Plenty of evidence has been made available to prove the merits of pairing veterans with service dogs, so much so that national bills are being weighed in Washington to fund relevant programs on a larger scale. In local communities, these types of initiatives have boomed in the post-Sept. 11 era, especially for service members who were injured on duty. A range of individuals are driving the popularity of these programs in the United States.

Success in Scranton
WNEP recently reported that a group effort on behalf of nonprofit organization Dog T.A.G.S. and the Marywood University Student Veterans Alliance assisted in providing service dogs to veterans in need in Scranton, Pennsylvania. Those who participated explained how this has helped them overcome the challenges of living as a veteran, including Army veteran Scott Taylor who adopted a dog named Molly at the event.

"Before I got her, I did not want to leave the house. I did not want to do anything, and when I got her, I am out moving around in crowds, in front of a camera. She has been helping out a lot," Taylor told WNEP.

Service dogs have been found to positively benefit veterans with PTSD. Service dogs have been found to positively benefit veterans with PTSD. 

Larger-scale endeavor
CBS 19 reported that Marine Cole Lyle, who has himself lived with post-traumatic stress disorder since serving in Afghanistan, is working to get more service dogs into the veteran community. According to the news provider, the U.S. Department of Veterans Affairs does not currently have a program in place to fund this therapy, but Lyle testified before Congress to do his part to change that.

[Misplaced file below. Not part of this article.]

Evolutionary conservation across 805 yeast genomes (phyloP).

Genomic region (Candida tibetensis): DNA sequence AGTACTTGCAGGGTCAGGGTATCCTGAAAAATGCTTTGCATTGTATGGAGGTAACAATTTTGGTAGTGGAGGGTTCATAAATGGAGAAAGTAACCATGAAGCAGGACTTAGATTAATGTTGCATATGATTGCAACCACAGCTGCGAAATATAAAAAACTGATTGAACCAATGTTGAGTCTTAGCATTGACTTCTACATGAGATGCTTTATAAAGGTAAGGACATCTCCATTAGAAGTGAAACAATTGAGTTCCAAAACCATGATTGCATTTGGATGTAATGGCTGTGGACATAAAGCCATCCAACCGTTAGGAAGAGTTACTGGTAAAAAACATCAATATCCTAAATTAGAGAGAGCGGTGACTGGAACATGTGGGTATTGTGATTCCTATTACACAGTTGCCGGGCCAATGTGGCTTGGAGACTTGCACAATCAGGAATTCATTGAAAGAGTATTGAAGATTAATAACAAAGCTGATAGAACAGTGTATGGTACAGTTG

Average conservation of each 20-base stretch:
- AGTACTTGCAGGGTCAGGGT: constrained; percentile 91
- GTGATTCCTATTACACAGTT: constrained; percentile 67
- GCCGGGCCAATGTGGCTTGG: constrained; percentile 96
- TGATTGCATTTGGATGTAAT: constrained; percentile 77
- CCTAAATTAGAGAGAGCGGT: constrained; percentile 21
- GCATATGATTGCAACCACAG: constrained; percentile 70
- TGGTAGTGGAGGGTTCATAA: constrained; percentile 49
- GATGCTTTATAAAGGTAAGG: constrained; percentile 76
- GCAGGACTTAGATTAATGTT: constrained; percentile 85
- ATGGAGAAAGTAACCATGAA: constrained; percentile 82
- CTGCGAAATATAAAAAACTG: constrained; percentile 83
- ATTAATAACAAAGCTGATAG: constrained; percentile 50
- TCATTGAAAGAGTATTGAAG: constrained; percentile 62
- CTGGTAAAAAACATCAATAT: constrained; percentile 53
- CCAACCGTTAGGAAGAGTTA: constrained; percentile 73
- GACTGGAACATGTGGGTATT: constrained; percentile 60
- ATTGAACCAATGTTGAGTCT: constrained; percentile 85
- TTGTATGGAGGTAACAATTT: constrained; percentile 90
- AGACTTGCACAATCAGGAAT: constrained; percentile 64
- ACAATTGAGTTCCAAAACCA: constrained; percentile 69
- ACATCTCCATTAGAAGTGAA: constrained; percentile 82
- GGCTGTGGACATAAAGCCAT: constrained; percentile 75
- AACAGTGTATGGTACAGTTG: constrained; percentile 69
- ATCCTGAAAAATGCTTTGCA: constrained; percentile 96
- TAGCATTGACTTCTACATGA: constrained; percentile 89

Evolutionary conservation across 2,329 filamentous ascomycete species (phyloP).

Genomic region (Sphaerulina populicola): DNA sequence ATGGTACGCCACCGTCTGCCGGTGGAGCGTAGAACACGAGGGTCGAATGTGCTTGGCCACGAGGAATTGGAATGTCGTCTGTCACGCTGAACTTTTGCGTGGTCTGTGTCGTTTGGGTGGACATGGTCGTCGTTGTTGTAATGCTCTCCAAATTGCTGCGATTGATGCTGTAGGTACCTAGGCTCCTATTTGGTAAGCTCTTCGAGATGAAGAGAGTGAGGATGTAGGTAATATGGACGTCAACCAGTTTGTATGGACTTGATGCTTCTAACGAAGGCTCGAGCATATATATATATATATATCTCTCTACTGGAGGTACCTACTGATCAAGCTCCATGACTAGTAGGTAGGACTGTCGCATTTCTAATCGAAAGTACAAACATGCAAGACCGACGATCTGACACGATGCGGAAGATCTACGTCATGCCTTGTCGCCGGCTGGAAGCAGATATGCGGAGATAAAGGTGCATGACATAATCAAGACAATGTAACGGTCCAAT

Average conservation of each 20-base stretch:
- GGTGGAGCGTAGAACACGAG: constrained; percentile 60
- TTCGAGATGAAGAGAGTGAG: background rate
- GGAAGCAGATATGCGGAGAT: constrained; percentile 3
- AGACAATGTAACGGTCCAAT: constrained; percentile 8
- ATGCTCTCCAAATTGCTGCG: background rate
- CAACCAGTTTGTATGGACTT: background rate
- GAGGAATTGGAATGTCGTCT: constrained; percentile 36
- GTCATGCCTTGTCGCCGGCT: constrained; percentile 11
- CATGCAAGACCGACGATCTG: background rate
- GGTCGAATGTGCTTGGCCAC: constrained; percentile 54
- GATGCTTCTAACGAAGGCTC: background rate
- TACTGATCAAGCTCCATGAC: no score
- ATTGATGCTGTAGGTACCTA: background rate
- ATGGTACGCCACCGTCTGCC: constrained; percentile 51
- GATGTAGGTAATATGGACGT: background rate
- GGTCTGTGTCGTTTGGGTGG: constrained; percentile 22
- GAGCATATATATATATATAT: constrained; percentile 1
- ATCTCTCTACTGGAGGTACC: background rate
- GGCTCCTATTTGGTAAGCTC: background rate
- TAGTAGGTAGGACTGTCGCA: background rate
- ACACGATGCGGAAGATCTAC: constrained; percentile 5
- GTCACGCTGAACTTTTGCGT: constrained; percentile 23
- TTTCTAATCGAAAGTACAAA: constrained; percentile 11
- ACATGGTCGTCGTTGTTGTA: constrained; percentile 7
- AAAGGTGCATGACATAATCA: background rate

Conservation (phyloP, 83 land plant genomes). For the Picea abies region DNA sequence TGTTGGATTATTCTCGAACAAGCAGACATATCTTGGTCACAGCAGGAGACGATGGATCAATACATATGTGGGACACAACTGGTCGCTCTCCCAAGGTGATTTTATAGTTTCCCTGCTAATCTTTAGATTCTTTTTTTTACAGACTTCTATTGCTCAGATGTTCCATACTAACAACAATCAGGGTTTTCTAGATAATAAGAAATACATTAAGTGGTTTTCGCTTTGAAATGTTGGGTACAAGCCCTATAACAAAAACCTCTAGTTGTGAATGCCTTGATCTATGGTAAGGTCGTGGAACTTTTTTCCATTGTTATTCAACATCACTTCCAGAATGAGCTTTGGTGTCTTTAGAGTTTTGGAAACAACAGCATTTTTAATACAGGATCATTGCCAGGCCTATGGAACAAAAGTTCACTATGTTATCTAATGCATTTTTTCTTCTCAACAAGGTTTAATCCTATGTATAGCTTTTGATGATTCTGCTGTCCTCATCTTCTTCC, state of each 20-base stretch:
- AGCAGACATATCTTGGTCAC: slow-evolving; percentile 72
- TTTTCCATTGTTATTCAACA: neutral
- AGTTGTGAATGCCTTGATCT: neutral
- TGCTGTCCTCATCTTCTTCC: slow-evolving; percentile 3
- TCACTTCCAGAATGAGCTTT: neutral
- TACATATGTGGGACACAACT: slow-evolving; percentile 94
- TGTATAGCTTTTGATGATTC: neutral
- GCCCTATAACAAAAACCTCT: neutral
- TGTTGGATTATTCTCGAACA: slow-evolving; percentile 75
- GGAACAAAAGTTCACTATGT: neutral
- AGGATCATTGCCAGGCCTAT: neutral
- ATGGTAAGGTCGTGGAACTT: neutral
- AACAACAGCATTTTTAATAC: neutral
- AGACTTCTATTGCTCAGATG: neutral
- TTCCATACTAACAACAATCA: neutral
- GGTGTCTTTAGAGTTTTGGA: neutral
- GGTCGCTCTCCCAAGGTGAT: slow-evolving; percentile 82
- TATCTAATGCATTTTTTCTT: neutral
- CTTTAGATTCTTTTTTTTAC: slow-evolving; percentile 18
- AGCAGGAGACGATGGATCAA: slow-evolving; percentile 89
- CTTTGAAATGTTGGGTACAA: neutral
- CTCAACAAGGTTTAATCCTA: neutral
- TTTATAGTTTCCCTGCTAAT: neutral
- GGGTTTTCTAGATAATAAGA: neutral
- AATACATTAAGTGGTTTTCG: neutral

Lyle had similar comments to those of Taylor, in that he cited not having as many harsh times as he did before adopting his service dog, Kaya. The source noted that he also brought up a study from Purdue University that proved the benefits of these programs in the lives of veterans living with PTSD.

"People with PTSD often experience emotional numbing, yet the presence of an animal has been reported to elicit positive emotions and warmth," CBS 19 cited from the report. "Animals have also been demonstrated as social facilitators that can connect people and reduce loneliness, which may assist individuals with PTSD break out of isolation and connect to the humans around them."

In the coming months, these types of national and local programs are likely to expand even further thanks to their overwhelming success thus far.